Seems so long ago when the former LSU safety, a member of an atrocious 2016 San Francisco 49ers team known more for Reid and Colin Kaepernick’s kneeling before the national anthem than anything positive they did on the field on the way to a 2-14 season that led Reid to getting dumped after his contract ended last year, promised if he got another contract he’d be through with kneeling.
Free agent safety Eric Reid said Thursday he is not planning to protest during the national anthem this upcoming season.
Reid has been among the NFL’s most visible protesters since former San Francisco teammate Colin Kaepernick decided not to stand for the national anthem in 2016.
Reid continued the protest of racial injustice and police brutality against minorities by kneeling during the anthem last season as Kaepernick was unable to find a job. But Reid said he will take a different approach in 2018.
“We understand you have to change with the times,” he said after watching his brother, Justin, take part in his Pro Day at Stanford.
“I’m not saying I’m going to stop being active because I won’t. I’m just going to consider different ways to be active, different ways to bring awareness to the issues of this country and improve on the issues happening in this country. I don’t think it will be in the form of protesting during the anthem. I say during because it’s crazy that the narrative changed to we were protesting the anthem and that wasn’t the case. I think we’re going to take a different approach to how we’re going to be active.”
Reid has gotten no contract offers more than a week into free agency despite a record of strong play on the field and versatility that many teams usually covet.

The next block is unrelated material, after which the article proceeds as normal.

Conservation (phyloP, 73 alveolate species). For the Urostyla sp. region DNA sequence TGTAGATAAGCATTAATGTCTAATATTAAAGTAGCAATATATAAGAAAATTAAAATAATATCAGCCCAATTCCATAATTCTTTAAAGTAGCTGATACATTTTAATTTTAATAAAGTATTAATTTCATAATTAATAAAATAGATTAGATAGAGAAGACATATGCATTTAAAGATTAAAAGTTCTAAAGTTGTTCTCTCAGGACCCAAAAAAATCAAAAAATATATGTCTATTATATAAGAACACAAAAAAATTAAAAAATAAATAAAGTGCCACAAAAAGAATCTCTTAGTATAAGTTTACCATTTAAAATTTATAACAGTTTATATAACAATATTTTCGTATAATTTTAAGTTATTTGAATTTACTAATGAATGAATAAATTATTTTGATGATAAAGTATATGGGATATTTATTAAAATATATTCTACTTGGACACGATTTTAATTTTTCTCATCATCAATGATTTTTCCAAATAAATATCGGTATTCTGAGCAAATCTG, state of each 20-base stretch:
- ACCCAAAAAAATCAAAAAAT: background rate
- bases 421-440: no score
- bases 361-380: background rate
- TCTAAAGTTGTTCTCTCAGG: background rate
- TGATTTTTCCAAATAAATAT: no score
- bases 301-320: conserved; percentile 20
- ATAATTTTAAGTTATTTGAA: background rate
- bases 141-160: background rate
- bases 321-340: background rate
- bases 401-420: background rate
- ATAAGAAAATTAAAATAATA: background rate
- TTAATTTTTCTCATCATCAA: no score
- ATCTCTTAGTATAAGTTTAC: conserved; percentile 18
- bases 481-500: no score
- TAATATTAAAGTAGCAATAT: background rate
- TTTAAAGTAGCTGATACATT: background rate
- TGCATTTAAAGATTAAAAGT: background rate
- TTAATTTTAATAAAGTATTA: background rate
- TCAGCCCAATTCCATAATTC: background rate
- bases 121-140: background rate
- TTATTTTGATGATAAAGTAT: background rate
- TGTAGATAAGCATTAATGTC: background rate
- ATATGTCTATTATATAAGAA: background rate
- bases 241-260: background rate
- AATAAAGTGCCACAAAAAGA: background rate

There was a reason nobody was all that fired up about signing Eric Reid. He’s bad for business. NFL fans might not have a problem with whatever political opinions Reid and Kaepernick and the rest of the spoiled millionaires on the field might have, but on Sundays they’re not interested in politics, and NFL fans have shown pretty clearly that if Reid and the others want to impose their politics on NFL fans they’ll simply stop watching.
Ergo, TV ratings are down by double digits since Kaepernick and Reid rolled out their offensive pre-game stunt. And attendance is similarly in decline. You can’t alienate your customers without suffering consequences. And since it’s the team owners who take the financial hit it’s not a surprise Reid wasn’t in demand.
But the Carolina Panthers found themselves in enough of a bind at safety that they signed Reid anyway.
And what does he do? Take a guess.
Carolina Panthers safety Eric Reid knelt during the national anthem in protest of racial and social injustice before Sunday’s game against the New York Giants.
None of Reid’s new Carolina teammates joined him or stood near him at midfield. He is the first Panthers player ever to kneel during the national anthem.
With a large American flag in the middle of the field, Reid went to his right knee as the “The Star-Spangled Banner” was sung by Marc Martel.
The 26-year-old Reid made his return to the NFL after signing with the Panthers on Sept. 27, four months after filing a grievance against the NFL alleging teams colluded against signing him during free agency after he knelt during the national anthem alongside 49ers quarterback Colin Kaepernick.
Kaepernick tweeted his support of Reid.
“My Brother @E_Reid35, with @KSTiLLS and @iThinkIsee12, continue to take a knee against systemic oppression. They are unwavering in their conviction! #ImWithReid”
Reid is on a one-year contract, and it’s a good bet he won’t be resigned when that contract ends.
He’s the only kneeler left in the NFL, as the league has done everything it could to put a stop to that bad habit.
“I’ll put it this way: Next year will be 2019,” Reid said. “It will mark 400 years since the first slaves touched the soil in this country. That’s 400 years of systemic oppression — that’s slavery, Jim Crow, new Jim Crow, mass incarceration, you name it.
“The Great Depression: They come out with the New Deal, black people didn’t have access to those government stimulus packages. The New Deal set up what is known as the modern-day middle class. We didn’t have access to those programs — the G.I. Bill, social security, home loans none of that.
“So this has been happening since my people have gotten here. And so I just felt the need to say something about it.”
He’s making $1.39 million this year. The 2017 per capita GDP figure for sub-Saharan Africa, which corresponds to Reid’s “people,” was $1,554.